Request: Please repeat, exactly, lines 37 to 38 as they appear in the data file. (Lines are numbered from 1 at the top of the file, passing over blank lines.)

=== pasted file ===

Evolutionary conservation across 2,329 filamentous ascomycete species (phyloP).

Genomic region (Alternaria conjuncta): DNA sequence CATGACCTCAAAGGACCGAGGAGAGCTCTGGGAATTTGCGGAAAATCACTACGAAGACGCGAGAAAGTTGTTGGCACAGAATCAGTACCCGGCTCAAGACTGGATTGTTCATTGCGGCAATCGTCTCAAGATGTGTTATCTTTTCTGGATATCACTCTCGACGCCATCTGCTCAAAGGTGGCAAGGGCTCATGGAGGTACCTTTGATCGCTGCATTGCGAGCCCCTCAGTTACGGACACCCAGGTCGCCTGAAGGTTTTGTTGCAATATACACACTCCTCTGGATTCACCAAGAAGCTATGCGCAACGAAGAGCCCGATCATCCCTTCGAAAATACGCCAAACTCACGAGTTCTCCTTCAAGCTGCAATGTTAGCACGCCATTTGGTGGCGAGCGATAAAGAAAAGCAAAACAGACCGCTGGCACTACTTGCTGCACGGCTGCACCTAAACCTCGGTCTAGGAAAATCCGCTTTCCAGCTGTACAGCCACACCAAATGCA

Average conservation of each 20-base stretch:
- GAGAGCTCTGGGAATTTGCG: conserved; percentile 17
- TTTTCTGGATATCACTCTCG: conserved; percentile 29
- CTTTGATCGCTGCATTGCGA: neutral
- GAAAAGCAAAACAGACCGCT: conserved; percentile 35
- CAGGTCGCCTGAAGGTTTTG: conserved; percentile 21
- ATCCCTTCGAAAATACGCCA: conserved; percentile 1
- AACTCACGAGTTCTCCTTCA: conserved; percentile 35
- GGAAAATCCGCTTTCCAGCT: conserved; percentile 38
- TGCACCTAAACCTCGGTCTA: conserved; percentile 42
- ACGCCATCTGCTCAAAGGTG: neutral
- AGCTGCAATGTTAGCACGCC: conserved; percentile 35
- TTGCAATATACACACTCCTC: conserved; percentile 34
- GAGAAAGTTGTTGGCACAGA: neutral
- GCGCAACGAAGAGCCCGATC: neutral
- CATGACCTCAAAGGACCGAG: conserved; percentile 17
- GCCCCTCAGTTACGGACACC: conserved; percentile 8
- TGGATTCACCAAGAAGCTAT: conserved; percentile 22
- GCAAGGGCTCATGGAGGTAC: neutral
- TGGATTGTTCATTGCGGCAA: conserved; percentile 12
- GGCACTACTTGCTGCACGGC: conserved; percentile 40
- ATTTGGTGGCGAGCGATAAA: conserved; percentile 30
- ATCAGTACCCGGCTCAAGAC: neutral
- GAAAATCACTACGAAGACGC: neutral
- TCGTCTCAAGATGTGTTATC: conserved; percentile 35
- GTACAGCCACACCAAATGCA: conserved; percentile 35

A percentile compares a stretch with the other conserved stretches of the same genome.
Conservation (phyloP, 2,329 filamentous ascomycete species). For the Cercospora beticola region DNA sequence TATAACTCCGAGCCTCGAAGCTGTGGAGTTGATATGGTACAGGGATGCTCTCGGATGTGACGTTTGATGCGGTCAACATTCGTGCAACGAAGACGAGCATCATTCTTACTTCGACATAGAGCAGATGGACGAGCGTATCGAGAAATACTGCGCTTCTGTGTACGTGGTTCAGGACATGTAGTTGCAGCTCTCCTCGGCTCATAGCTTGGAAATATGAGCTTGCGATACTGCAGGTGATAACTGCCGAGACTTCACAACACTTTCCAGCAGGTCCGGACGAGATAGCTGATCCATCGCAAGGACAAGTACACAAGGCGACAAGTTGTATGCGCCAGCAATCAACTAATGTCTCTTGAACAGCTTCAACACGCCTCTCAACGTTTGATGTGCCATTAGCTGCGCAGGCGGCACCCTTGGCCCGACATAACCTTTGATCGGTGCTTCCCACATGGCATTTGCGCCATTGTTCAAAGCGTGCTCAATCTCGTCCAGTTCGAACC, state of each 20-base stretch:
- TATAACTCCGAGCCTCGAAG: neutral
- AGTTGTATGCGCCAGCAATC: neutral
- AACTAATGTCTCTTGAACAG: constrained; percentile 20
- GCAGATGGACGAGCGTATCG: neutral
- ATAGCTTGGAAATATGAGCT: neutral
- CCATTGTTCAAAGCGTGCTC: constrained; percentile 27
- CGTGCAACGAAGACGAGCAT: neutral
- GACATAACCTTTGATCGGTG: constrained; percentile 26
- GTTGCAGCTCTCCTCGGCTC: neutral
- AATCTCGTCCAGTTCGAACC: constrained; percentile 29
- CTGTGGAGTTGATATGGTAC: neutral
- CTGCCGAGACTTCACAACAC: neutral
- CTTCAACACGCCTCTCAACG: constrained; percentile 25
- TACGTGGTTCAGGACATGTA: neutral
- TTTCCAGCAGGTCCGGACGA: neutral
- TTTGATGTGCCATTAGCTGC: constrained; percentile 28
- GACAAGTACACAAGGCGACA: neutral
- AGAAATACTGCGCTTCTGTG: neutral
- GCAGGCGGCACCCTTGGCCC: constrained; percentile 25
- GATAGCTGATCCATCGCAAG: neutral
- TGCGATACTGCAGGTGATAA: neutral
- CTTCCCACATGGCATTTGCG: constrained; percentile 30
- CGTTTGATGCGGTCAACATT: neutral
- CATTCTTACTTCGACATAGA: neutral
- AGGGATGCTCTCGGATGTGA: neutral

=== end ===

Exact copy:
- CGTGCAACGAAGACGAGCAT: neutral
- GACATAACCTTTGATCGGTG: constrained; percentile 26